The NOCO Garden Tour Inspires & Delights
By Jane Shellenberger:
I like garden tours. They can be a challenge for organizers who need to find gardens in close enough proximity to each other so that participants can walk or at least won’t need to drive all over the place. To make a garden “presentable” can be a lot of work, especially for non-tidy types, and not everyone with an interesting garden can be persuaded to have visitors tromping through. And then there’s the weather. Weeks of 90°+ temps with no rain, big wind and/or hail days before a tour are always a possibility. Yet every year a number of groups pull it off and raise some money for their cause, and those generous enough to open their gardens usually have a very pleasant time of it too.
I made it to five Colorado tours this summer. I especially enjoyed a trip to the sweet little town of Saguache for their Hollyhock Festival at the end of July. Closer to home, my favorite this year was the July NOCO Urban Homestead Tour in Fort Collins and Loveland, organized by the Gardens on Spring Creek and Loveland Urban Gardens. The diversity of gardens and gardeners, their spirit and creativity made it so. Here’s a brief look at these Colorado gardeners and their gardens.
Colleen Conway describes herself as "an old hippie dippy" who grew up with conservative older parents on a farm. Her father told her how being a dairy farmer during the Depression meant the family could trade for things they needed. Her backyard is packed with vegetables, fruit trees, berries, a chicken coop, a tiny shed for tools and supplies with a tiny porch, and a Growing Dome greenhouse, full of tropicals right now (she’s a plant lover). The once grassy front yard is all edibles, herbs, and flowers for pollinators. Colleen was especially inspired by the book, Paradise Lot.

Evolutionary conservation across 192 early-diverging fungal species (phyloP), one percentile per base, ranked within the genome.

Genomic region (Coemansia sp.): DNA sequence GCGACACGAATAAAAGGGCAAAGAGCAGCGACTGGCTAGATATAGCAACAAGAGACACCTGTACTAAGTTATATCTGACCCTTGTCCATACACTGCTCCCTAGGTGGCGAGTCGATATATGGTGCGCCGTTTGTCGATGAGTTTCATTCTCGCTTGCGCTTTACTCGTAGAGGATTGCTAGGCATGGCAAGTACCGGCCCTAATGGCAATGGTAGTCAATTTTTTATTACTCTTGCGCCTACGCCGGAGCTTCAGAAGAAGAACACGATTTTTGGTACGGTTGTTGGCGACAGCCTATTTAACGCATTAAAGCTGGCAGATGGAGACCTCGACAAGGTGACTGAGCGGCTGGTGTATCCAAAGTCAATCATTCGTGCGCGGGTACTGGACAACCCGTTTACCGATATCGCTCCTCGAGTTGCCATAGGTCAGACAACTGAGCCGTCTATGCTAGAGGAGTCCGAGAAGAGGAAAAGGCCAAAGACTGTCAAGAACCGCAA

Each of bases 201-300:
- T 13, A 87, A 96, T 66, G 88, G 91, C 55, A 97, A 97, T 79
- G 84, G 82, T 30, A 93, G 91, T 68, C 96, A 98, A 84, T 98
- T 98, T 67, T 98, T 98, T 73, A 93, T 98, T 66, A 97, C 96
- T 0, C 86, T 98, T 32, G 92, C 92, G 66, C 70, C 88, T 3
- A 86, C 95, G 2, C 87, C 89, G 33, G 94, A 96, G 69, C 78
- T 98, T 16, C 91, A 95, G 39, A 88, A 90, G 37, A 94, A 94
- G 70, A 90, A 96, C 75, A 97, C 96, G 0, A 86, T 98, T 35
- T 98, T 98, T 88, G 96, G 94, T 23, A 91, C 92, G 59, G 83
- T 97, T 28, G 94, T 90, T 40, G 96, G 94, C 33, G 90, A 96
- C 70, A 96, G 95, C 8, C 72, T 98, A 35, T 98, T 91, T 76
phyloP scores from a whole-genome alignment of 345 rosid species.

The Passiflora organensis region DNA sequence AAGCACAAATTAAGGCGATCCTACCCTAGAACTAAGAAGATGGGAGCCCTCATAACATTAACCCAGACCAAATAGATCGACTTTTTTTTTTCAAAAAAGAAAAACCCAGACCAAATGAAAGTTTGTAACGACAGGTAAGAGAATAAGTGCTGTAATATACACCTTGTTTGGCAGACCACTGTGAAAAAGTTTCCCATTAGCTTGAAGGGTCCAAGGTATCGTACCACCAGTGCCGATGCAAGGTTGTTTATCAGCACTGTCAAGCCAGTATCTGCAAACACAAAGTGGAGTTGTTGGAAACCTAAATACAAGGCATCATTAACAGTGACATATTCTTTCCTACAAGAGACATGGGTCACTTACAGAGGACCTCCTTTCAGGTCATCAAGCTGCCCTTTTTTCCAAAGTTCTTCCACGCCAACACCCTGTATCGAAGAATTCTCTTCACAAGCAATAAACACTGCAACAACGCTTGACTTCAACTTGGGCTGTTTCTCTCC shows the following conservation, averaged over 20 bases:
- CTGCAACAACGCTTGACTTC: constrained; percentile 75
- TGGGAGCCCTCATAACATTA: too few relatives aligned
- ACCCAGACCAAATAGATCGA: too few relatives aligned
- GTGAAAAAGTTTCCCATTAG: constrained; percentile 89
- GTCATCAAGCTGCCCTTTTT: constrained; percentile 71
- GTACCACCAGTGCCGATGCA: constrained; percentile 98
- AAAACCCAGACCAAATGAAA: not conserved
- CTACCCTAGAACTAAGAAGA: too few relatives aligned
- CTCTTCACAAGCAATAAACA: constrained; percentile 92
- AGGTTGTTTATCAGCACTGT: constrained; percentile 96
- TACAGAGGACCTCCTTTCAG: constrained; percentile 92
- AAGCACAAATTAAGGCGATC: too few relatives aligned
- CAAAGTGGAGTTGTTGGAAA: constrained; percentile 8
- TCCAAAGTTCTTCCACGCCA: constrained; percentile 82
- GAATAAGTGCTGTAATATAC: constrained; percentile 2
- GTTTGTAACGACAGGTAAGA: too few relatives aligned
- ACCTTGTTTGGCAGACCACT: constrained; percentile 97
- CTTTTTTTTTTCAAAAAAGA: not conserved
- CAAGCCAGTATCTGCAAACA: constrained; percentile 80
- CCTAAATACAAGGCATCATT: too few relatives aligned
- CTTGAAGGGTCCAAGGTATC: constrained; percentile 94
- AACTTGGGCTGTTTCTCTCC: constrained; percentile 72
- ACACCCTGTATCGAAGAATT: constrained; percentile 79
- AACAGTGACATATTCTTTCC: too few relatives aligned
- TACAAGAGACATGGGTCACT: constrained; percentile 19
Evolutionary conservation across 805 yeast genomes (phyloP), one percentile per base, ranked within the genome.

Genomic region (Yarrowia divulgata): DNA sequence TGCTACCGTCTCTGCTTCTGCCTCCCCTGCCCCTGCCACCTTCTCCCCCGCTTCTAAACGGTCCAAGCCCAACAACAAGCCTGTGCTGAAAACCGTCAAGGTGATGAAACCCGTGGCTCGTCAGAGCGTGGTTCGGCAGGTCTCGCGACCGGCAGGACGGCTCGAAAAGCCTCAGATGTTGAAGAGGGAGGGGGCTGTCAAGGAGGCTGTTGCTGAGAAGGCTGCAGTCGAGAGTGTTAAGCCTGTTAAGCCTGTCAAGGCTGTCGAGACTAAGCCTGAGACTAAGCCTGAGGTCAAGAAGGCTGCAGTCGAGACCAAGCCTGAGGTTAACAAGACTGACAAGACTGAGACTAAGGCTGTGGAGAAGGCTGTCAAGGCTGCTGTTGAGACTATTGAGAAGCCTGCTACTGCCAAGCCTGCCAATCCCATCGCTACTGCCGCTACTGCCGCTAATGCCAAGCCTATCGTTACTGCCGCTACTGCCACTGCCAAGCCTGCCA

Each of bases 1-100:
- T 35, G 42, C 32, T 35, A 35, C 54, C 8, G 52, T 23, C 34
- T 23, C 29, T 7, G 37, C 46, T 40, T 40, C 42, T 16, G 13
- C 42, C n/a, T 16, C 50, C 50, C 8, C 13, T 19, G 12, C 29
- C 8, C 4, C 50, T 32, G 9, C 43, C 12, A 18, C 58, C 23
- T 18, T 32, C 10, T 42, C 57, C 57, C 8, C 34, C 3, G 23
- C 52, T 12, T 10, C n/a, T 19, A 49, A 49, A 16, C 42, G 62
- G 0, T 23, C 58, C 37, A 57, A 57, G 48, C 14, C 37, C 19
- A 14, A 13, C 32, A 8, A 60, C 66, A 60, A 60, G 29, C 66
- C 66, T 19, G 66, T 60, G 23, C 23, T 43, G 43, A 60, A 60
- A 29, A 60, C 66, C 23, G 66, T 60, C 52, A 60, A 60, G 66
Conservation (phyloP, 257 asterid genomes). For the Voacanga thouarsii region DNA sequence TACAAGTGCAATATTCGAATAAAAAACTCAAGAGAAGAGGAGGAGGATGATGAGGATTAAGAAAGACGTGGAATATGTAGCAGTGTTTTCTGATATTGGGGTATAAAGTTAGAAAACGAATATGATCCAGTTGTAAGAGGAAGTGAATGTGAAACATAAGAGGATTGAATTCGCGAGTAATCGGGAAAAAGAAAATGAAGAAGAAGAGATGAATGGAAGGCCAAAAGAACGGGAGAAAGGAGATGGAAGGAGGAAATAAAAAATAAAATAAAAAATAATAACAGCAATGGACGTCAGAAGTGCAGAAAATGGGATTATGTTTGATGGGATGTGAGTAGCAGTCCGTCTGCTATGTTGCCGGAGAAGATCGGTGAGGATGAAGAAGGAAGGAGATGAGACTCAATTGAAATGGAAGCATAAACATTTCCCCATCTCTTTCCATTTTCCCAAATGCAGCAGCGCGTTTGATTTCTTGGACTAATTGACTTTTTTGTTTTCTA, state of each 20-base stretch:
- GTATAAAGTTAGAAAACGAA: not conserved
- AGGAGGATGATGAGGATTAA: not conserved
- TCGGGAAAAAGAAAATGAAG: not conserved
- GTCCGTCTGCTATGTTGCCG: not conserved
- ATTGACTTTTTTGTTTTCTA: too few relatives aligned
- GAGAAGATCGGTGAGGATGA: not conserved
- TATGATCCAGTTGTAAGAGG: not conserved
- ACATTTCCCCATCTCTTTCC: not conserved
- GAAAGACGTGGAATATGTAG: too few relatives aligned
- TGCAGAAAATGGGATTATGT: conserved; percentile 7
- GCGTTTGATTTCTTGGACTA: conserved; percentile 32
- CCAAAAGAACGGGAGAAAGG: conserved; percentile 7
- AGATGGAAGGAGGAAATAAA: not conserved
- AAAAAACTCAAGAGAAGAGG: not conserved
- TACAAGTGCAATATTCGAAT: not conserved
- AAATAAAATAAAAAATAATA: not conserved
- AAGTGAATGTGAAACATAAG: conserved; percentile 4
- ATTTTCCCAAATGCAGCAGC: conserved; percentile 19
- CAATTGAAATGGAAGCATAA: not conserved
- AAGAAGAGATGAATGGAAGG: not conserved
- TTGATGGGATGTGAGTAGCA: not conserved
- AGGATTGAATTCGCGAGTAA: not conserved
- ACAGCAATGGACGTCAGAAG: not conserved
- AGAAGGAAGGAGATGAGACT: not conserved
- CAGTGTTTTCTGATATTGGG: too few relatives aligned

Her inclusive style of organic gardening and compost building is accepted, even desirable today, but in earlier years she was sometimes asked, “Are you a witch?”
Kathryn Harrison & Tim Smith
The note tacked to the cider press begins: “In 2010, faced with the prospect of getting rid of a terrifying amount of apples for the 3rd year in a row, we decided to purchase the “Whizbang Apple Cider Press Kit…” The homestead of Kathryn Harrison & Tim Smith is extremely productive. The backyard is devoted to fruit and vegetables. Every raised bed – and there are many - has its own hardware cloth hail guard on top. The front yard is packed with plants – perennials, grasses, shrubs, dwarf evergreens, and a huge, fruit-laden Newport Plum. Kathryn is an interior designer - evident in the layout of the place.
Tim is a high school teacher and amateur chef who grew up working with his professional landscaper father – evident in the huge variety of thriving plants. He created a nifty tree house inside a towering blue spruce that no one on the tour could resist.
Plenty Heirloom Farms
I didn’t know their story when I visited Plenty Heirloom Farms in Loveland, but everyone I met on the tour told me not to miss it. The stop was actually six gardens in an Old Town Loveland neighborhood. These neighbors have joined forces to create a CSA that feeds 15 families and gives extra to the Plant a Row for the Hungry program.
When food sensitivities caused health problems for their family several years ago, Sarah and Jeremiah Sailer decided to rip out their lawn and try growing vegetables on their 1/5 acre lot. Their success and improved health inspired neighbor Lynn Peterson so their families joined forces to grow food together. A year later they formed a CSA and expanded the gardens to six.
Meanwhile, through food growing and experimenting, Sarah became more connected to her Italian grandparents. She also wrote a book, A Thrifty Good Life, about her homesteading journey. Sarah bakes old world sourdough bread in an outdoor wood-fired oven and sells it locally once a month. Jeremiah built a beautiful barn in back where chickens live, and they have ducks too. Discover much more at plentyfarms.org.
Doug and Faye Kirk
Doug and Faye Kirk have been homesteading, feeding themselves and others, from their current Fort Collins city lot for five years. Both have agriculture-related degrees from CSU, (they met in a genetics class), though neither comes from a farming or gardening family. The Kirks have a large variety of fruit trees in front and thriving, vigorous vegetables (edible landscapes are his specialty) in back, with lots of flowers (her specialty) interspersed throughout. Doug sees a waste of good Front Range farmland as housing developments take over. The Kirks concentrate on building healthy soil with amendments including their own compost and they’re set up to collect water in a rainbarrel. They try new varieties every year and make lots of vinegars, jams, and pickles from their homegrown bounty.